Did the Polynesians beat Cabrillo to California? Part 2

In my last post I gave you some background information on the theory that Polynesians voyaged to the new world. Today I will discuss the title question. Juan Rodriguez Cabrillo was a Spanish explorer who was credited as being the first outsider to California. In 1756 he sailed into San Diego harbor, thus ensuring his place in history. He continued up the coast to the Santa Barbara Channel and the Channel Islands. This area was the home of the Chumash people, the subject of this whole two-parter.

The Chumash wereone of the greatest and most sophisticated of California’s tribes. The spanned the Central Coast from Morro Bay in the north to the southern reaches of Ventura County. They had a class system based on wealth. They had a crude economy that used shell beads as currency. They lived in sedentary villages where they harvested acorns, wild seeds, bulbs, cherries, and hunted game on the land while harvesting shellfish, fishing, and hunting marine mammals in the sea. They had a complex cosmology with many myths and vibrant art. Each person had their own specialized craft. They set up extensive trade routes throughout the Central Coast. They played a wide variety of games; they particularly loved gambling games, with the stakes being shell bead money, prized possessions, or even the resolution of political issues; they also had a game called shinny, which resembled modern field hockey (at large ceremonial gatherings, there could be as many as 300 players on the field). Chiefs gained their rank through ancestry and usually had an assistant chief (who could sometimes be a woman), and many tribes came together to form chiefdoms. The Chumash were undoubtedly a fascinating and complex culture.

Though what is often considered their greatest achievement is the tomol, also known as a plank canoe. While most Chumash tribes used canoes for fishing, the plank canoe was particularly common along the Santa Barbara coast, where it was used for trade with the tribes living on the Channel Islands. Accounts from Cabrillo’s voyage talk of how the Chumash paddled out in their canoes to greet the new comers. The tomol could be between 12 and 30 feet long and could take anywhere between 40 days and 6 months to build. The canoe was built from memory and was a laborious undertaking. First wood had to be gathered. Redwood was valued in particular (because it swells when wet) but since it does not grow on the Central Coast they would use pieces that washed up from the north. Once enough wood was collected the pieces would be split into planks ¾ of an inch thick using stone or whale bone chisels. Then the planks would be smoothed with shark skin sandpaper. Pine pitch and tar (two awesome facts about tar: 1. The Chumash word for tar is “Pismu”, which would give Pismo Beach its name; 2. Carpentaria in the early 20th century was the first asphalt mine in the world) were collected and ground, boiled, and then applied to the boards to hold them in place. Then holes would be drilled into each end of the plank where they would be tied together with milkweed fiber. Finally seams were sealed with tule reed and caulked with tar. Canoes were often painted with natural pigments. There was a special group of men called the Brotherhood of the Canoe who specialized in building and operating tomols and wore bearskin robes as a sign of their status. The tomol has almost become a symbol of the Chumash. It is mentioned and portrayed wherever you find the Chumash mentioned and portrayed:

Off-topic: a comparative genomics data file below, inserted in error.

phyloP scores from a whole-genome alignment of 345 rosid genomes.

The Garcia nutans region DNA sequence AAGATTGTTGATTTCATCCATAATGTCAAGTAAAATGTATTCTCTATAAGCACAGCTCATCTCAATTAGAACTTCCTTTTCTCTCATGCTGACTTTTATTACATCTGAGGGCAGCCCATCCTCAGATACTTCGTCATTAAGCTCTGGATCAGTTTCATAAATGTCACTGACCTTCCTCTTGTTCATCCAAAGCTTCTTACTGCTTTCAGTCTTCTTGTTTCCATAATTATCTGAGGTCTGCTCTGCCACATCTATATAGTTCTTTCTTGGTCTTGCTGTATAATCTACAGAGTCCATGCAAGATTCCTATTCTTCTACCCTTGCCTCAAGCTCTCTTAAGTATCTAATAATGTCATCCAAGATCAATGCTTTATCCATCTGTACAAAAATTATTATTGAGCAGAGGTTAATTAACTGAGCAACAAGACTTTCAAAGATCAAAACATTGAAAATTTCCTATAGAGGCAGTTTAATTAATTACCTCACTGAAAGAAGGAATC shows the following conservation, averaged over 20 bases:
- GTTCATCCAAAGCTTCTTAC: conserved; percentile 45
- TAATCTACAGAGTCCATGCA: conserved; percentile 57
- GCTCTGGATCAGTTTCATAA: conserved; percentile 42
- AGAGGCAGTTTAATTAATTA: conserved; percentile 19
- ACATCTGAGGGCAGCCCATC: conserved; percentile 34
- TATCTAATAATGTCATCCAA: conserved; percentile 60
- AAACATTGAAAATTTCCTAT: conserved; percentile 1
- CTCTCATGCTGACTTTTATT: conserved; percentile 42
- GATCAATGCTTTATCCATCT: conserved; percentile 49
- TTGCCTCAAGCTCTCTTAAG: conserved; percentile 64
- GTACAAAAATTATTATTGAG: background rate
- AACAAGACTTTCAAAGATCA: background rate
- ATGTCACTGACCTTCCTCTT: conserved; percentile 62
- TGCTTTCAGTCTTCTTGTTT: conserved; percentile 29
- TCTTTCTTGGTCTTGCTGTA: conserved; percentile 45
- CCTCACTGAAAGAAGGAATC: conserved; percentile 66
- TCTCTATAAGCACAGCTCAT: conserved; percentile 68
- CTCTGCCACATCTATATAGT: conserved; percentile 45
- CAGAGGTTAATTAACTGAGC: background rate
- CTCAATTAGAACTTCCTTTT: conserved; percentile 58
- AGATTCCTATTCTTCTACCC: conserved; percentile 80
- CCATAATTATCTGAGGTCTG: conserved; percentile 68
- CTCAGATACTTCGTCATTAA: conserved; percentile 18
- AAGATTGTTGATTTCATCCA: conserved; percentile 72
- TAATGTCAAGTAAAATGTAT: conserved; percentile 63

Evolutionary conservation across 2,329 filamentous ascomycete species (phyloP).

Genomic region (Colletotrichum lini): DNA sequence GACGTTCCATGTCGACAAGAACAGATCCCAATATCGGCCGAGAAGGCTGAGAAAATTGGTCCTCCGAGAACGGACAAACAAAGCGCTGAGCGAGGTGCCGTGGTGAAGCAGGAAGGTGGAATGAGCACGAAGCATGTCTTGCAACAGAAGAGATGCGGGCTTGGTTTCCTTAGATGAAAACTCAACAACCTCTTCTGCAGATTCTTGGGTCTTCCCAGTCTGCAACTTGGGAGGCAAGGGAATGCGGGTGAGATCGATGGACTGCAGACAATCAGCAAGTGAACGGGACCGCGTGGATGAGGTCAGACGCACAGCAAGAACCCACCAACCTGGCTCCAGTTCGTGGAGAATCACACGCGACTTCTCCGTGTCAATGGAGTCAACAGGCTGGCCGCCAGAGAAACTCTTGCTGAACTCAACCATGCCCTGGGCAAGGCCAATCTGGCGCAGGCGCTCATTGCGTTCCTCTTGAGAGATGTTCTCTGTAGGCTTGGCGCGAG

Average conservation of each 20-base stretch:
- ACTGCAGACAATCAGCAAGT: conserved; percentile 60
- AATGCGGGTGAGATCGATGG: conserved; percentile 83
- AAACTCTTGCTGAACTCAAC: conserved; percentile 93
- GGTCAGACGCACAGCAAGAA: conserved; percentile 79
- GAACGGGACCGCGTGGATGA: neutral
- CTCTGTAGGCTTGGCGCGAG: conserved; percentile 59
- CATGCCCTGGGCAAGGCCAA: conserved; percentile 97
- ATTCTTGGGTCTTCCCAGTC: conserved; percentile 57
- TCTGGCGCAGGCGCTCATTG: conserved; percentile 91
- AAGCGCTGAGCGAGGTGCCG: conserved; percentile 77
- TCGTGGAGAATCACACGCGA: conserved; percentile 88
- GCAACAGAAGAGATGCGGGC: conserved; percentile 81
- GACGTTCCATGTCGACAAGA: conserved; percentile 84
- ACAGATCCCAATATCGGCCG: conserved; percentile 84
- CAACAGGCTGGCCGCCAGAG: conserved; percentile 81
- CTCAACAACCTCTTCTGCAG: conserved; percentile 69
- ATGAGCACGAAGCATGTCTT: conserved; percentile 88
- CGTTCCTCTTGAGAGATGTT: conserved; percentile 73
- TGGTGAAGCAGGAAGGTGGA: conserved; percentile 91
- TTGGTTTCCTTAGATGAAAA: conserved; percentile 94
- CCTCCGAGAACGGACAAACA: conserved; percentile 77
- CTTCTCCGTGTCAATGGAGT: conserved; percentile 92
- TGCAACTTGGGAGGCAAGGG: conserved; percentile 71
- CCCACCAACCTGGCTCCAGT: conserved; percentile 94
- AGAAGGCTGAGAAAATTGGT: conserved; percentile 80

Modern reconstruction of a Chumash tomol or plank canoe at the Santa Barbara Museum of Natural History

Model of a tomol at the Carpentaria Valley Museum of History

Part of a mural on the side of a building in Lompoc depicting Chumash men paddling a tomol. Mural by Robert Thomas

But to some, this canoe represents a critical piece of evidence in who discovered the new world before Columbus. A couple of experts, Terry Jones and Kathryn Klar, have noticed similarities between Chumash and Polynesian names for the tomol. Tomol is just short hand; the full name is tomolo’o, which Jones and Klar argue is very close to the Polynesian word tumuraa’au. It has further been argued by Jones that the tomolo’o is very similar to plank sewn canoes used in Polynesia. Another expert, Yoshihiko Sinoto sees similarities between Chumash fish hooks and fish hooks from Tahiti.  And I happen to have a little observation (because we all know I am oh so good at that /sarcasm) that may represent another possible link. In 2009 my dad and I took a trip to Painted Rock out in Carrizo Plain National Monument. Painted Rock is a large horseshoe shaped boulder on the northwestern edge of the valley. Inside lies the rock’s namesake: dozens of Chumash rock paintings. The paintings have suffered much from the elements and human carelessness but many are still clear and fascinating to look at. One in particular caught my eye. It was what appeared to be a horned anthropomorphic figure:

A Chumash pictograph portraying a horned anthropomorphic figure at Paint Rock, Carrizo Plain National Monument